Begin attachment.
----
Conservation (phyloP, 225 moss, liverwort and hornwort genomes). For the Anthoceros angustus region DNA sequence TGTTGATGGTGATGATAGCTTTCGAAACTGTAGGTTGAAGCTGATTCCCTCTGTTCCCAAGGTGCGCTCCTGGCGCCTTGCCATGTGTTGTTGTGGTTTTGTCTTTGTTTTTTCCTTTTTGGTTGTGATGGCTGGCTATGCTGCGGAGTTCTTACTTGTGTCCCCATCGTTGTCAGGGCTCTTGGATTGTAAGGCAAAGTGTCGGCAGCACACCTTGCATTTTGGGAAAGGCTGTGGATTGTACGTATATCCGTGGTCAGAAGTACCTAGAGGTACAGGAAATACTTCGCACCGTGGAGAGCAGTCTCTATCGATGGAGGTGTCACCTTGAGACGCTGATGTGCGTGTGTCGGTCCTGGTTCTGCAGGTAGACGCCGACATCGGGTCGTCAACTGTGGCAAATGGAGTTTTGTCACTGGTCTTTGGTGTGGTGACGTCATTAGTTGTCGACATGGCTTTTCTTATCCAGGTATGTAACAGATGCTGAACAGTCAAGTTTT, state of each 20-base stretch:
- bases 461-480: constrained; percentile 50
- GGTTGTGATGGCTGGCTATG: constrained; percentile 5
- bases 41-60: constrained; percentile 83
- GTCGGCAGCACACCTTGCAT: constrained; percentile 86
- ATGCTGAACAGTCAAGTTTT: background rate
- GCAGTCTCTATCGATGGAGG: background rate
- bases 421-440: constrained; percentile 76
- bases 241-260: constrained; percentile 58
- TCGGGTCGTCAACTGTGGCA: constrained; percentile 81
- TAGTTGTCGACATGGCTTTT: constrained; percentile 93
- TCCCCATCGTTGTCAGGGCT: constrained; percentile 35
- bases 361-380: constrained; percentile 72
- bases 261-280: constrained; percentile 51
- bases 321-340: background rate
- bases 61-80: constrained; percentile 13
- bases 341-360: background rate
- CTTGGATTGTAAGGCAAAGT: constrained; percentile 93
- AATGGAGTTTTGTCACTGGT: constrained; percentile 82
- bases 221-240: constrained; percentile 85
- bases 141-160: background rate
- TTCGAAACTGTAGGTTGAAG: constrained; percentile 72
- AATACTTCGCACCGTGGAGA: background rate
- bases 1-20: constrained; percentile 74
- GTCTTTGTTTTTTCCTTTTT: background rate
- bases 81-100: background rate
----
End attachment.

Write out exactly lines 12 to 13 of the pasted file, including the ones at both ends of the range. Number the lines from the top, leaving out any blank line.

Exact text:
- TCCCCATCGTTGTCAGGGCT: constrained; percentile 35
- bases 361-380: constrained; percentile 72